On January 17, 2019, with support from the Green Climate Fund, the United Nations Development Programme (UNDP) and other partners, Vietnam announced that the nation is preparing to regenerate 1300 hectares (3250 acres) of coastal mangroves over the coming year. Simultaneously, they will build over 1300 storm-resilient houses.
Rolled out under a climate change adaptation initiative “Improving the resilience of vulnerable coastal communities to climate change related impacts in Vietnam,” the new homes and mangroves will help protect impoverished coastal communities from increasing flooding and storms while also boosting livelihoods, nurturing biodiversity and supporting Vietnam in its pursuit of a low-carbon, climate-resilient future.
Viet Nam is taking strides to both reduce its emissions and to prepare for projected climate change impacts. These efforts go hand-in-hand with the Southeast Asian nation’s aspirations in reaching the Sustainable Development Goals (SDGs) under the 2030 Agenda – the goals are interconnected with the addressing climate change (SDG 13), the goals of eradicating poverty (SDG 1), reducing inequalities (SDG 10), and ensuring sustainable cities and communities (SDG 11).
Mangroves act as storm surge buffer zones, but also provide ecosystem resources – supporting local livelihoods – and acting as carbon sinks. By the end of the project in 2022, an estimated 1.9 million tons of carbon dioxide emissions will be avoided.
The announcement came on January 17 at a Steering Committee meeting for the project organized by the Ministry of Agriculture and Rural Development, UNDP and the Ministry of Construction, chaired by Deputy Minister of Agriculture and Rural Development Hoang Van Thang, Head of the Project Steering Committee, and Ms. Caitlin Wiesen, UNDP Vietnam Resident Representative.
Speaking at the conference, Mr. Hoang praised the efforts of the Project Management Boards and related parties in completing the 2018 plan. “The project has achieved some significant successes, such as constructing 1,098 resilient houses, supporting the planting and regeneration of nearly 200 hectares of mangroves, and implementing training courses on community-based disaster risk management for more than 15,000 people in 100 communes.”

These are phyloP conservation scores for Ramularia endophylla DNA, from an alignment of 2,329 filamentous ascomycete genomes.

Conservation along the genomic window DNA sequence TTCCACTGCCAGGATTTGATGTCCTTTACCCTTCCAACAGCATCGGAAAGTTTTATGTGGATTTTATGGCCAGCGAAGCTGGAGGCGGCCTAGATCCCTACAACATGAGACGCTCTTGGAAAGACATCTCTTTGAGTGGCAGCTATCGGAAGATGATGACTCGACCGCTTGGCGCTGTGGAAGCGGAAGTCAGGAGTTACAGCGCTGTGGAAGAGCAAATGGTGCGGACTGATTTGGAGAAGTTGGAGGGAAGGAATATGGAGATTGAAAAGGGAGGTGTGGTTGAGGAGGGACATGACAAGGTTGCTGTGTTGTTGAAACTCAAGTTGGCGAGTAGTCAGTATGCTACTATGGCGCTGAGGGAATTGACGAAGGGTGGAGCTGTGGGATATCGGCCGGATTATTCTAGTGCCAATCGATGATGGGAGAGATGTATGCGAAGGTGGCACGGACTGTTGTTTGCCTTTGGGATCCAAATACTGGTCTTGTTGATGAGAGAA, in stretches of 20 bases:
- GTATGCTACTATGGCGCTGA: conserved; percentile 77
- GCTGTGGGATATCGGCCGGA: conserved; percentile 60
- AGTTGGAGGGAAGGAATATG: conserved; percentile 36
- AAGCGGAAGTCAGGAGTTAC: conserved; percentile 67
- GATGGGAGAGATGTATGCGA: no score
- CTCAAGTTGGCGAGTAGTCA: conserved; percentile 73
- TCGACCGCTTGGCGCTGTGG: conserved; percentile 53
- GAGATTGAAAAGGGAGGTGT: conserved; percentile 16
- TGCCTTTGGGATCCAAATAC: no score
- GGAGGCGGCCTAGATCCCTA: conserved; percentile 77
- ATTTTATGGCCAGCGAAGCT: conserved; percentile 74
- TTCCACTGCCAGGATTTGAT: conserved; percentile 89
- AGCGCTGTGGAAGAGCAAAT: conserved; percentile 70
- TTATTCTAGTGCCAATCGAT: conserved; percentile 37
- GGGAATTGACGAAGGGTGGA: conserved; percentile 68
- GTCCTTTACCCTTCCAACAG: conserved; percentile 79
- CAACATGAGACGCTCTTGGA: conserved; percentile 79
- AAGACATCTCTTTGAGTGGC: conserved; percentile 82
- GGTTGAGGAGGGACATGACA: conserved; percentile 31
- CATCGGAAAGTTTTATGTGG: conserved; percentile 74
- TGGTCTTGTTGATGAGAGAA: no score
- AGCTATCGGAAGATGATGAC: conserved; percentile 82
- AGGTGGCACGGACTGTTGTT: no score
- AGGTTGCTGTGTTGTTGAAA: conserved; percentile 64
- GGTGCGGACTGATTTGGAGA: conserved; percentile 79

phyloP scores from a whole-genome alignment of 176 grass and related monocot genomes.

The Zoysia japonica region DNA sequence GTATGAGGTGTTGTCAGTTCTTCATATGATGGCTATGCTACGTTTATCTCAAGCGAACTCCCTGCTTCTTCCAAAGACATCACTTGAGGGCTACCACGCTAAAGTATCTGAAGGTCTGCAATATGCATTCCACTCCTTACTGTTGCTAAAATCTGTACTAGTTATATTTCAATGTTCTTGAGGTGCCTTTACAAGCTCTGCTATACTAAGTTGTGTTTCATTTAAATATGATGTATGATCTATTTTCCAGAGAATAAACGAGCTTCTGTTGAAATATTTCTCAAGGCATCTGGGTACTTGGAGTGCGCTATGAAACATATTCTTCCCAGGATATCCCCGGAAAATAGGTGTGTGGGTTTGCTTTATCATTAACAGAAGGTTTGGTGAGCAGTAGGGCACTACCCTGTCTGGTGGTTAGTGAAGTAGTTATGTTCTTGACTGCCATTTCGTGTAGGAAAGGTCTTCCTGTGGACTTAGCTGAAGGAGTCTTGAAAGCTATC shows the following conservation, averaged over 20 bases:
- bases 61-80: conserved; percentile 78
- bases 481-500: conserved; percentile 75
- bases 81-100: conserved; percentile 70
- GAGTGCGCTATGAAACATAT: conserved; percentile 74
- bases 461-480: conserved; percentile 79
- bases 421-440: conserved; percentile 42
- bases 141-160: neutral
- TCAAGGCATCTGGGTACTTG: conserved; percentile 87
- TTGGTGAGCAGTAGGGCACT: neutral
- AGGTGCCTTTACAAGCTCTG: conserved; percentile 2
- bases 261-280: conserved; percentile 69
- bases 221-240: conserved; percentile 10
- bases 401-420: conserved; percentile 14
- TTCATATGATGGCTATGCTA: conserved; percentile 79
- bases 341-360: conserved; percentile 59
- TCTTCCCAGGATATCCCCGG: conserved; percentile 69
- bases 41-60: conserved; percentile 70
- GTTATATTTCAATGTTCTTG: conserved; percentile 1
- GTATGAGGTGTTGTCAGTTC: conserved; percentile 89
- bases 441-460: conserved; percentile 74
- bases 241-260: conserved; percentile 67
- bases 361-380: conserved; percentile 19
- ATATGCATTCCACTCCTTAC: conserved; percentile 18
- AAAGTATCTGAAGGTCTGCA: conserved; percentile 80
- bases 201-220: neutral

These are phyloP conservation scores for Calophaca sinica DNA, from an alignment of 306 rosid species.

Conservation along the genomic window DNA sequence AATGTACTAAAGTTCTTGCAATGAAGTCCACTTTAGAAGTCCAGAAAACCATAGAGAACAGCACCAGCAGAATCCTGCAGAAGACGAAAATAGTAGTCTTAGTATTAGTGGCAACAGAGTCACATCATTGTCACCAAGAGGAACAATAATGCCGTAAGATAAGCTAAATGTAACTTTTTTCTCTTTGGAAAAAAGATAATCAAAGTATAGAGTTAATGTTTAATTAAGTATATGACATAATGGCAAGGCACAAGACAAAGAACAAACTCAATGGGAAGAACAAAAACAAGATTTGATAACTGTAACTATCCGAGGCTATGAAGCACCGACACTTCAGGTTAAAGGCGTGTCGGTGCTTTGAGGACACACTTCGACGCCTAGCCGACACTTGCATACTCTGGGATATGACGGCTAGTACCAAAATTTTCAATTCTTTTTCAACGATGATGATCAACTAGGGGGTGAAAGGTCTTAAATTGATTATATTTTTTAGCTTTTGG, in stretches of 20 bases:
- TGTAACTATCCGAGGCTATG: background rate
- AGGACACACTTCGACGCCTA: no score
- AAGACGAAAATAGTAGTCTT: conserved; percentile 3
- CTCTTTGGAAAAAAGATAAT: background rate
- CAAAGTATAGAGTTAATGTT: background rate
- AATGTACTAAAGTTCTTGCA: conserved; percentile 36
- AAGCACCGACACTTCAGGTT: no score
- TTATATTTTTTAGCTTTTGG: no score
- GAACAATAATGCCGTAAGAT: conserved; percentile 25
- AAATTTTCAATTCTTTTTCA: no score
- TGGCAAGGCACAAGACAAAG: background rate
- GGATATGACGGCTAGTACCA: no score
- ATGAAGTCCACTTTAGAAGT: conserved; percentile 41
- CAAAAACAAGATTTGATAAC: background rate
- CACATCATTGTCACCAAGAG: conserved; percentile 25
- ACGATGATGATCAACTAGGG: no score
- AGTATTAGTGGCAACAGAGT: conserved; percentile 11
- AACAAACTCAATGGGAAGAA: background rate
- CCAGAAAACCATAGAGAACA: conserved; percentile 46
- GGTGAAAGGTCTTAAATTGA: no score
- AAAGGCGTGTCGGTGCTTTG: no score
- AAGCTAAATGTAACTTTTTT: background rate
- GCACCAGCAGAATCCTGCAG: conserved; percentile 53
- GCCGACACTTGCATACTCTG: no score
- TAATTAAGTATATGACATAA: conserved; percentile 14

Ms. Wiesen emphasized, “This is the first project supported by the Green Climate Fund in the ASEAN region. The project has achieved significant successes which are increasingly being noted globally. It also was able to innovate in key areas such as monitoring and evaluation and ensure strong adherence to gender and social safeguards requirements.”
“I hope we can continue the impressive results to achieve the project’s objectives,” she added.
Attending the meeting were representatives from the Ministry of Planning and Investment, Ministry of Agriculture and Rural Development, Ministry of Construction, Department of Housing and Real Estate Market Management, General Department of Forestry, Vietnam Disaster Management Authority, Vietnam Women’s Union, provincial leaders, and Project Management Units of Nam Dinh, Thanh Hoa, Quang Binh, Quang Ngai, Quang Nam, Thua Thien Hue, and Ca Mau provinces.
At the meeting, participants discussed the successes and challenges of the project’s implementation in 2018 and proposed solutions for the implementation of the 2019 plan as well as the years to follow. The provinces participating in the project also affirmed their commitment to arrange co-financing for 1,380 safe houses that can withstand floods and storms, and 1,386 hectares of mangroves.
The project started implementation at the end of 2017. Its objective is to improve the resilience of vulnerable coastal communities to climate change-related impacts through safe housing, robust mangrove coverage – to provide a natural buffer between coastal communities and the sea – and enhanced climate risk information to guide climate-resilient and risk-informed planning.
According to the Global Climate Risk Index, between 1997 and 2016, Vietnam ranked eighth among the world’s top ten countries most affected by extreme weather events. Impacts of climate change on its agricultural, forestry and fishery sectors are expected to be severe.
Recognizing the challenges, the Government of Vietnam is engaging with the challenges and taking action, with the support of United Nations partners including UNDP, developing its policy frameworks (the government released a ten-year National Climate Change Strategy in 2011), integrating agriculture into its National Adaptation Plan and developing its National Determined Contributions under the global Paris Agreement for climate action.
Photo of 2008 Hanoi flood by Nguyễn Thanh Quang via Wikipedia.